Under the old regime in Vietnam, the king appointed all the ministers and mandarins starting from the district level in the countryside. He allowed the villagers to elect a village chief in charge of local administration and the village's representation at the district echelon and higher. The villagers could also elect the assistants to the village chief, and elders with great experience to the Council of Notables to supervise the village chiefs.

According to the Ðai Viet Toan Thu, King Le Huyen Tong (1663-1671) promulgated in 1669 eighteen instructions for good governance and for the eradication of bad customs in the rural areas. The ninth one, which deals with the selection of young men issued from honorable families to be candidates for village chiefs in order to teach good manners to the villagers, is expanded below in the Le trieu chieu lenh thien chinh.

The chief of the village has the mission to protect social mores. We must issue instructions to district chiefs throughout the country for transmission to villagers with the purpose of identifying well-born young men, young scholars, descendants of mandarins, young men exempt from communal duties in deference of their family's standing, students, and men with education, integrity, fair-mindedness, and good work ethics, and electing village chiefs from this pool. They represent their village or commune to examine the people's petitions, and to settle litigations among villagers. Twice a year, in the spring and autumn, as directed by the government, they hold village-wide classes on good manners and on the spirit of mutual concession in everyday life.(...) Every three years the district chief may hold a contest among village chiefs and their assistants for the most virtuous and ethical ones with an outstanding record of educating the villagers in good mores, and reconciling litigants. He then makes recommendations to the King through the intermediary of a mandarin called Thua Ty. On the King's order a fact-finding investigation ensues. The dossier then passes on to the Minister of Internal Affairs, which then promotes the winning village chiefs to district chiefs, and the assistant village chiefs to village chiefs. This exercise serves as an incentive for the whole country.

If the district chief needs something done, he must address it to the assistant village chief, not to the village chief himself in order to allow the latter to preserve his dignity. If the higher authority disregards this instruction, the village chief may bring suit, and request punitive court action for the violation.

On the other hand, if the village chief gives in to greed and acts dishonestly, the villagers may complain to the district chief. If proven guilty, and if the infraction is not serious, the convicted official is punished according to the law. For more serious crimes, he will be sent to the frontier as a soldier. A new election is called to fill the vacancy. During all phases of operations, if the district chief issues wrongful decisions, he is liable for demotion and dismissal. (5)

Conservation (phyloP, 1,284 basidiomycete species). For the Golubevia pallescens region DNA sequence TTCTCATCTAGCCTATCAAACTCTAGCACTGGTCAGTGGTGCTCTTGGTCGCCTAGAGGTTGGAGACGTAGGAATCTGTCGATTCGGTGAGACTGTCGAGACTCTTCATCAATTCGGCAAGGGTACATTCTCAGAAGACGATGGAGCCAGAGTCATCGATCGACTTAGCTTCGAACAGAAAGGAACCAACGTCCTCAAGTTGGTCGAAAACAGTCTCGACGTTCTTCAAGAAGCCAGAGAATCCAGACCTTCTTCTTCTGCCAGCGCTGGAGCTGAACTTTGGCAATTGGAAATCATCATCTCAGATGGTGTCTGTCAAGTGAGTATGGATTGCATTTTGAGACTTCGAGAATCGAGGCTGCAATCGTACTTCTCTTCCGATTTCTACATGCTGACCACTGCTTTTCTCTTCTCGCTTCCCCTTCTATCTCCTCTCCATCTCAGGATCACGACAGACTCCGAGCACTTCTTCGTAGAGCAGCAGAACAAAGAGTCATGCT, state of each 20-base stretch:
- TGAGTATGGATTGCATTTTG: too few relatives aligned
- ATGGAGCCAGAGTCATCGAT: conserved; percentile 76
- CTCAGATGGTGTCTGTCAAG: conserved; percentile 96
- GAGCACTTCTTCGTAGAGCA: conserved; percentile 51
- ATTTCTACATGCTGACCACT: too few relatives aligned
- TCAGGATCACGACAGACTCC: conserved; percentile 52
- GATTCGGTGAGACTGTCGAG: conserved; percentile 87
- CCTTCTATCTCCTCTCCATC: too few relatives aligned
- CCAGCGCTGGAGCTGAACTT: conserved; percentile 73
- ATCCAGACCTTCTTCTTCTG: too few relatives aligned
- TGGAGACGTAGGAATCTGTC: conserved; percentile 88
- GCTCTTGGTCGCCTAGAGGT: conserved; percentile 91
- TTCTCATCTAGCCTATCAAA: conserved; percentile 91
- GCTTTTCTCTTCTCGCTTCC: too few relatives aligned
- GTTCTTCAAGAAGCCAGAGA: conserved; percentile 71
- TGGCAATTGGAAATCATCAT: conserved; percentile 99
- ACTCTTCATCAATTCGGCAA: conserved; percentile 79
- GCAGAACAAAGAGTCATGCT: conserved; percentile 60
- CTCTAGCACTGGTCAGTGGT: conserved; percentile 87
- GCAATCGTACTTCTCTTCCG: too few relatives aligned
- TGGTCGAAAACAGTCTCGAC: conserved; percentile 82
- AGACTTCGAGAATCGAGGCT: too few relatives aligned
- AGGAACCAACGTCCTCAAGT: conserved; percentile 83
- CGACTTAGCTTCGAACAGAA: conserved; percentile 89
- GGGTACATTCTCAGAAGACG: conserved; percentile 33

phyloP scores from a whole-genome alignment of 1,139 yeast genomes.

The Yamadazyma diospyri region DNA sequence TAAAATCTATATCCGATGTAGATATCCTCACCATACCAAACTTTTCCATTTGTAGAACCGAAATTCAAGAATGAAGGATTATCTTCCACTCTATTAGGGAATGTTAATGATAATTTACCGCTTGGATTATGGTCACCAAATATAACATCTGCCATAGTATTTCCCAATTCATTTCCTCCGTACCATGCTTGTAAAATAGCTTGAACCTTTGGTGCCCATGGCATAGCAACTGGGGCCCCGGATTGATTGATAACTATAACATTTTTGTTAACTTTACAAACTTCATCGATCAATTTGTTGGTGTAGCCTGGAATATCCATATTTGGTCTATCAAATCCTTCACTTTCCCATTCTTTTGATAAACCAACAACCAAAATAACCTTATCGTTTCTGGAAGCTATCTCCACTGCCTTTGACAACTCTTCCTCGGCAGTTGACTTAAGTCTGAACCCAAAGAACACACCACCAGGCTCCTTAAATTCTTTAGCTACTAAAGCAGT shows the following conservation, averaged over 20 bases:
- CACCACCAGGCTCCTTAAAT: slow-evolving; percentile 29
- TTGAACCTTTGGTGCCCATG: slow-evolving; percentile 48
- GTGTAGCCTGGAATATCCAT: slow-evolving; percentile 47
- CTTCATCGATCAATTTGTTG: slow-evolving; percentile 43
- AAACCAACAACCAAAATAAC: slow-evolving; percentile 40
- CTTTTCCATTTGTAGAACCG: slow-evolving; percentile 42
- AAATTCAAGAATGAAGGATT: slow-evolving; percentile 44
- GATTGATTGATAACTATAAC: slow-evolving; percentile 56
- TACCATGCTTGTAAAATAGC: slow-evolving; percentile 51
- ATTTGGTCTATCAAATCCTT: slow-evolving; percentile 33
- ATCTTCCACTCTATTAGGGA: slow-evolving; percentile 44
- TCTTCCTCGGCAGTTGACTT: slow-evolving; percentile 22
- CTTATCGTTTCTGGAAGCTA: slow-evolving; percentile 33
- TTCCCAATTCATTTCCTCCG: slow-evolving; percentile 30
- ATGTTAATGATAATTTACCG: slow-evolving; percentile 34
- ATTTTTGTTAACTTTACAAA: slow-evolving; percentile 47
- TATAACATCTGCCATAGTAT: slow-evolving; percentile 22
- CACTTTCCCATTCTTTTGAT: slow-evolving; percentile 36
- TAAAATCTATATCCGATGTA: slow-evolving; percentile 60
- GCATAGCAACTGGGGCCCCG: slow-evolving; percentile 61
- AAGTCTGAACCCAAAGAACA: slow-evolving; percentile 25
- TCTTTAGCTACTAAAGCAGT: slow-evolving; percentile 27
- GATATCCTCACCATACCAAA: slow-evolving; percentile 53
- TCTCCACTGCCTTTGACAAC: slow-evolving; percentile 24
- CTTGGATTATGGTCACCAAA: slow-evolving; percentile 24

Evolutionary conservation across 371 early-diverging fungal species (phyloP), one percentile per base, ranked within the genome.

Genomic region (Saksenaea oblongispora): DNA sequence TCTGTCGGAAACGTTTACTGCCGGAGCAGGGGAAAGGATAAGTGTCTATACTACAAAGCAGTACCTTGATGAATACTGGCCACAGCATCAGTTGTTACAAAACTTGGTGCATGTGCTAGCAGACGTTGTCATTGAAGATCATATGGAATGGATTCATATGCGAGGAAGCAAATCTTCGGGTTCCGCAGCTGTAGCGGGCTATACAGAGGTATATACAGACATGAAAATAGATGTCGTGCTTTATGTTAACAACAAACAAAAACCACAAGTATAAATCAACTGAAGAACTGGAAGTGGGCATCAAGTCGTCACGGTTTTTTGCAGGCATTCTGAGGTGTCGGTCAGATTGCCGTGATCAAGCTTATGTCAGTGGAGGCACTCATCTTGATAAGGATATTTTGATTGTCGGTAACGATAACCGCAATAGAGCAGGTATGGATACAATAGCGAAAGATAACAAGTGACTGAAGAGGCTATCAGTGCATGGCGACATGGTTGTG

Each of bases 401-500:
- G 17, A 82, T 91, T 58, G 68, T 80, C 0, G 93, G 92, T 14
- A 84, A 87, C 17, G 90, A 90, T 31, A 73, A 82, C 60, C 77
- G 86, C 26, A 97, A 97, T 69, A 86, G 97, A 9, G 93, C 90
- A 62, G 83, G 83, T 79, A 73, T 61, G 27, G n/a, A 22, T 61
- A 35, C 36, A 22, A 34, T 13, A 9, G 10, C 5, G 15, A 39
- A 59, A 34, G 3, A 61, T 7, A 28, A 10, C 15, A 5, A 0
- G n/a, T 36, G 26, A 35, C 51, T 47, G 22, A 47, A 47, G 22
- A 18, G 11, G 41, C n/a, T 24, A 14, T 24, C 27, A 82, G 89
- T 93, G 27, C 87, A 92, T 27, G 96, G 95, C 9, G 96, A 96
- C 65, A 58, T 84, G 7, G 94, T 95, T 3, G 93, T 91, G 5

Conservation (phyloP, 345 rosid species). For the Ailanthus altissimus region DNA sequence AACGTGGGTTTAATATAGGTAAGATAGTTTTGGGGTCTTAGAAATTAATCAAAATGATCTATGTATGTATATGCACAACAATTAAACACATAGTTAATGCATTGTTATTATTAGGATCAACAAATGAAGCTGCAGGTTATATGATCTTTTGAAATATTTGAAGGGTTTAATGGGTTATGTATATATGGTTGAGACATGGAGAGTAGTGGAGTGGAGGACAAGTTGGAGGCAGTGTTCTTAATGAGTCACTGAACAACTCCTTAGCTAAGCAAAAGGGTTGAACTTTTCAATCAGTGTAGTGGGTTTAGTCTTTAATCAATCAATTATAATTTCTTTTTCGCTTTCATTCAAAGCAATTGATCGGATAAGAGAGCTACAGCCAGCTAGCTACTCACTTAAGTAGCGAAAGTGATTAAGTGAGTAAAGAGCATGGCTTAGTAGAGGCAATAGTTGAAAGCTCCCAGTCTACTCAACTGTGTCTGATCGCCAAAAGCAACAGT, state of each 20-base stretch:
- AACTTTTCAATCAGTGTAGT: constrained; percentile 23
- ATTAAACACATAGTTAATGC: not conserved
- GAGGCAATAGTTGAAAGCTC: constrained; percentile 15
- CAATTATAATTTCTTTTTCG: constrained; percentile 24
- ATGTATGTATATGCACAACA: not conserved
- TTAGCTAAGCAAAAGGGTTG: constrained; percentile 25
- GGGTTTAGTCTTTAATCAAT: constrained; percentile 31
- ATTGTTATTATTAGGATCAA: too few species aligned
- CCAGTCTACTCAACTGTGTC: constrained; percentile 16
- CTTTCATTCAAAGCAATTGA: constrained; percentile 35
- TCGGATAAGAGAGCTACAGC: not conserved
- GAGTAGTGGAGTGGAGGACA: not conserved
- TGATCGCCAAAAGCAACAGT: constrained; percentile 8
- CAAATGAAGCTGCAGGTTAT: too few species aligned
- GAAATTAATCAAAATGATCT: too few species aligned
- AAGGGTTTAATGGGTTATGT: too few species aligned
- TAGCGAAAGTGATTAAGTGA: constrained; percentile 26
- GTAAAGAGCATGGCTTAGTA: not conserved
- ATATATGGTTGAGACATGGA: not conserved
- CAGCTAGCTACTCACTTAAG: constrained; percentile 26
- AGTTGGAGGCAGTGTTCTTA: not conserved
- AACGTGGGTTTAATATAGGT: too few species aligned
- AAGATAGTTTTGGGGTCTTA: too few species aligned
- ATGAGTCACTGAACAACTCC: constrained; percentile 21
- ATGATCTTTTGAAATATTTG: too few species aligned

In the old days, the rural population could also assemble to vote for a huong uôc or lê làng, a communal compact, which regulates local affairs concerning the everyday life of the villagers. These huong uôc must be ratified by higher authorities to insure no provisions contravene the King's law. This communal convention is more strictly observed by villagers than even the King's edicts. Does not a proverb say, "Phep vua thua le lang, the King's law yields to the village's customs." ?

The huong uôc of Mo Trach Village, (Thuong Hong, Hai Duong), for example, stipulates that "villagers must settle their differences before the village chief first, and not refer them to the district chief or the prefect, under penalty of one buffalo and six jars of wine." Or, "The quan van, civil mandarins, who bring to the village a retinue of children or younger brothers from outside must admonish them preemptively. The latter are forbidden, under the pretext of hunting, to carry arms, and to roam throughout the village, thus allowing potential criminals to penetrate the village confines. The violator is assessed a penalty consisting of a pig worth a "ligature," one jar of wine, betel leaves and areca nuts." (6)

[Translator's Note: The French word "ligature" (or Vietnamese "quan") refers to a string of 60 "sapèques," or zinc coins with a square hole in the middle. The value of these ancient monetary units varied over time.]

Are we dealing here with the key theme of Vietnamese studies, which are dominated by a functional dichotomy in government or a search for double legitimacy?

To quote one observer,

"One sees here the reassertion of a "pre-Chinese" identity, sharing power with "imported" cultural forms from Chinese kingship, confucianism and Chinese classics. Thus, just as the royalties of Hanoi and of Hue need an "indigenous" legitimacy through the "le lang" (village customs) and the "election of village chiefs" to function effectively, they also need to establish a cultural balance with the "peripheral" influx, which would gradually refashion and diversify local communities to create current new ones, by utilizing, with strict controls and limitations, the new elements brought in by such and such foreign influence." (7)

But controls and limitations in what sense?

A European observer remarked that, "From Vietnam's inception, the main theme of its historical issues seems to reside in the spirit of resistance that paradoxically unites astonishing capacities to assimilate and an unyielding national will in the face of defeats, dismemberments, and conquests." (8)

Paris, Autumn 2001


(1)    Nho Giao (Confucianism), Tran Trong Kim, Tome 2, Ed. Tan Viet, Saigon, 1987, pages 412-413

(2)   Manh Tu, Luong Hue Vuong, , ha. t. 4

(3)   Luân Ngu~, Bat Dat, t. 19

(4)   Manh Tu, Tân Tâm Ha, t. 14

(5)   Lê Triêu Chiêu Lênh Thiên Chính, tome I (1619-1705), translated from Chinese into Vietnamese by Nguyên Si~ Giác, Presentation by Vu~ Van Mâu, Edit. Binh Minh, Saigon, 1961, pages 140-141

(6)   Le village traditionel, Etudes vietnamiennes, No. 61, Hanoi, 1980, Les anciennnes conventions du xa~ de Mo Trach, p. 251-296

(7)   D'après J. Népote Le cycle de Si Thanonsay, Péninsule, Presentation, Nos 6-7, Paris, 1983, p.10-12

(8)   Paul Mus, Vietnam, Sociologie d'une guerre